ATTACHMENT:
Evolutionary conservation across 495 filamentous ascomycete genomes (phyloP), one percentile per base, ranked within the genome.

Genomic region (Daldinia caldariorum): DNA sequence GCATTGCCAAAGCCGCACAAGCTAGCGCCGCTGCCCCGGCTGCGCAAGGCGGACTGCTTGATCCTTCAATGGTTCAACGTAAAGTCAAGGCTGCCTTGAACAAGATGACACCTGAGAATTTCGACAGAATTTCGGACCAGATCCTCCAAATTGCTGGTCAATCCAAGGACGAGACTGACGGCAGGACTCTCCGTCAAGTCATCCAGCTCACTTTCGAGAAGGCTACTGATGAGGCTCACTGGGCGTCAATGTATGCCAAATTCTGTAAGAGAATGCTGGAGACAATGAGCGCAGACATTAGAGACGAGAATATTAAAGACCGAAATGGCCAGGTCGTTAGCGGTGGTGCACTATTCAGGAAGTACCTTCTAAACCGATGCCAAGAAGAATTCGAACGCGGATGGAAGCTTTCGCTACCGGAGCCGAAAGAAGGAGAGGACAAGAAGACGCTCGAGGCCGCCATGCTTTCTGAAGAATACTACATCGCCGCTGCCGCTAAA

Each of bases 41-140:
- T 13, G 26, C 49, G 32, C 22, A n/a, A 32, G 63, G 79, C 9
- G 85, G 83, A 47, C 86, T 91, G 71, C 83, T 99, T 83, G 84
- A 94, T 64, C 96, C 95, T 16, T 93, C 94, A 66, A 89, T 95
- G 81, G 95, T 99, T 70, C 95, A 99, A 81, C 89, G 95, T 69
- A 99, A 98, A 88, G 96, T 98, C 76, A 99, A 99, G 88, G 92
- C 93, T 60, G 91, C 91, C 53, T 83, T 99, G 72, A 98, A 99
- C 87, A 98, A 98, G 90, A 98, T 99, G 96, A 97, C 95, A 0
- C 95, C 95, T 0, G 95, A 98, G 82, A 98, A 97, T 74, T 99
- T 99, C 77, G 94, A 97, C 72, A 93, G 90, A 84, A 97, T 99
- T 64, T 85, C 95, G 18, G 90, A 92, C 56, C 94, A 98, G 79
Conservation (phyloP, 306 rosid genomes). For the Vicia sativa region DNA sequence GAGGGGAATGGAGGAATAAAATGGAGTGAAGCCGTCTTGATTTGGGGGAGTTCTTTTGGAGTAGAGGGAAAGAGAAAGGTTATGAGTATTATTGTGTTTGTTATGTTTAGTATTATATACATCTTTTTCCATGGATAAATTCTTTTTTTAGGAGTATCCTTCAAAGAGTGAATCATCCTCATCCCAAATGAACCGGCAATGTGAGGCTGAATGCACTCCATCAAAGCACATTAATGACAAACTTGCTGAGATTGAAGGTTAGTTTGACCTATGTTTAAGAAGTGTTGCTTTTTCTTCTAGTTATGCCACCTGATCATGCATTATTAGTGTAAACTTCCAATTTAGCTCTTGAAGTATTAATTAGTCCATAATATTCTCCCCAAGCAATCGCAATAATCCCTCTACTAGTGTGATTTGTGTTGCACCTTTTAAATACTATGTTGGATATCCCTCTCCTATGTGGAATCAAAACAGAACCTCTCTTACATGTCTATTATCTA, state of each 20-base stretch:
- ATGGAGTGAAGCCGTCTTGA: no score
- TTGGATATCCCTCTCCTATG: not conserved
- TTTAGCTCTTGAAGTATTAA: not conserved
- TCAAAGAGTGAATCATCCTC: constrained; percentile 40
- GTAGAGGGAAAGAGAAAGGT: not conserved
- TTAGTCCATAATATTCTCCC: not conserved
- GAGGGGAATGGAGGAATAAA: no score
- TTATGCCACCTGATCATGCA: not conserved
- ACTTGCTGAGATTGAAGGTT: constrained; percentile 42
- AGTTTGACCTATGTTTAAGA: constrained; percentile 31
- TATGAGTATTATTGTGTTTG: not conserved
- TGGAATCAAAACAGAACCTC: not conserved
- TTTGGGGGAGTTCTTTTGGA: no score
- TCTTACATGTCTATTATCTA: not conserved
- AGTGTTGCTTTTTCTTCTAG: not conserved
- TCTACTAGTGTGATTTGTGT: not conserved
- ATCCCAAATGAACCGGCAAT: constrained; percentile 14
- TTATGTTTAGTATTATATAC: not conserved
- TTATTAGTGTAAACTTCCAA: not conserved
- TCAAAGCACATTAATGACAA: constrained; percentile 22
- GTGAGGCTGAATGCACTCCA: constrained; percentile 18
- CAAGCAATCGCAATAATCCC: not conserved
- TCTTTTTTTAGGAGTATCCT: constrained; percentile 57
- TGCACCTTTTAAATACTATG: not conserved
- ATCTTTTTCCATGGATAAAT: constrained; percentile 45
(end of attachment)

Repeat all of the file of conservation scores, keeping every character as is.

Evolutionary conservation across 495 filamentous ascomycete genomes (phyloP), one percentile per base, ranked within the genome.

Genomic region (Daldinia caldariorum): DNA sequence GCATTGCCAAAGCCGCACAAGCTAGCGCCGCTGCCCCGGCTGCGCAAGGCGGACTGCTTGATCCTTCAATGGTTCAACGTAAAGTCAAGGCTGCCTTGAACAAGATGACACCTGAGAATTTCGACAGAATTTCGGACCAGATCCTCCAAATTGCTGGTCAATCCAAGGACGAGACTGACGGCAGGACTCTCCGTCAAGTCATCCAGCTCACTTTCGAGAAGGCTACTGATGAGGCTCACTGGGCGTCAATGTATGCCAAATTCTGTAAGAGAATGCTGGAGACAATGAGCGCAGACATTAGAGACGAGAATATTAAAGACCGAAATGGCCAGGTCGTTAGCGGTGGTGCACTATTCAGGAAGTACCTTCTAAACCGATGCCAAGAAGAATTCGAACGCGGATGGAAGCTTTCGCTACCGGAGCCGAAAGAAGGAGAGGACAAGAAGACGCTCGAGGCCGCCATGCTTTCTGAAGAATACTACATCGCCGCTGCCGCTAAA

Each of bases 41-140:
- T 13, G 26, C 49, G 32, C 22, A n/a, A 32, G 63, G 79, C 9
- G 85, G 83, A 47, C 86, T 91, G 71, C 83, T 99, T 83, G 84
- A 94, T 64, C 96, C 95, T 16, T 93, C 94, A 66, A 89, T 95
- G 81, G 95, T 99, T 70, C 95, A 99, A 81, C 89, G 95, T 69
- A 99, A 98, A 88, G 96, T 98, C 76, A 99, A 99, G 88, G 92
- C 93, T 60, G 91, C 91, C 53, T 83, T 99, G 72, A 98, A 99
- C 87, A 98, A 98, G 90, A 98, T 99, G 96, A 97, C 95, A 0
- C 95, C 95, T 0, G 95, A 98, G 82, A 98, A 97, T 74, T 99
- T 99, C 77, G 94, A 97, C 72, A 93, G 90, A 84, A 97, T 99
- T 64, T 85, C 95, G 18, G 90, A 92, C 56, C 94, A 98, G 79
Conservation (phyloP, 306 rosid genomes). For the Vicia sativa region DNA sequence GAGGGGAATGGAGGAATAAAATGGAGTGAAGCCGTCTTGATTTGGGGGAGTTCTTTTGGAGTAGAGGGAAAGAGAAAGGTTATGAGTATTATTGTGTTTGTTATGTTTAGTATTATATACATCTTTTTCCATGGATAAATTCTTTTTTTAGGAGTATCCTTCAAAGAGTGAATCATCCTCATCCCAAATGAACCGGCAATGTGAGGCTGAATGCACTCCATCAAAGCACATTAATGACAAACTTGCTGAGATTGAAGGTTAGTTTGACCTATGTTTAAGAAGTGTTGCTTTTTCTTCTAGTTATGCCACCTGATCATGCATTATTAGTGTAAACTTCCAATTTAGCTCTTGAAGTATTAATTAGTCCATAATATTCTCCCCAAGCAATCGCAATAATCCCTCTACTAGTGTGATTTGTGTTGCACCTTTTAAATACTATGTTGGATATCCCTCTCCTATGTGGAATCAAAACAGAACCTCTCTTACATGTCTATTATCTA, state of each 20-base stretch:
- ATGGAGTGAAGCCGTCTTGA: no score
- TTGGATATCCCTCTCCTATG: not conserved
- TTTAGCTCTTGAAGTATTAA: not conserved
- TCAAAGAGTGAATCATCCTC: constrained; percentile 40
- GTAGAGGGAAAGAGAAAGGT: not conserved
- TTAGTCCATAATATTCTCCC: not conserved
- GAGGGGAATGGAGGAATAAA: no score
- TTATGCCACCTGATCATGCA: not conserved
- ACTTGCTGAGATTGAAGGTT: constrained; percentile 42
- AGTTTGACCTATGTTTAAGA: constrained; percentile 31
- TATGAGTATTATTGTGTTTG: not conserved
- TGGAATCAAAACAGAACCTC: not conserved
- TTTGGGGGAGTTCTTTTGGA: no score
- TCTTACATGTCTATTATCTA: not conserved
- AGTGTTGCTTTTTCTTCTAG: not conserved
- TCTACTAGTGTGATTTGTGT: not conserved
- ATCCCAAATGAACCGGCAAT: constrained; percentile 14
- TTATGTTTAGTATTATATAC: not conserved
- TTATTAGTGTAAACTTCCAA: not conserved
- TCAAAGCACATTAATGACAA: constrained; percentile 22
- GTGAGGCTGAATGCACTCCA: constrained; percentile 18
- CAAGCAATCGCAATAATCCC: not conserved
- TCTTTTTTTAGGAGTATCCT: constrained; percentile 57
- TGCACCTTTTAAATACTATG: not conserved
- ATCTTTTTCCATGGATAAAT: constrained; percentile 45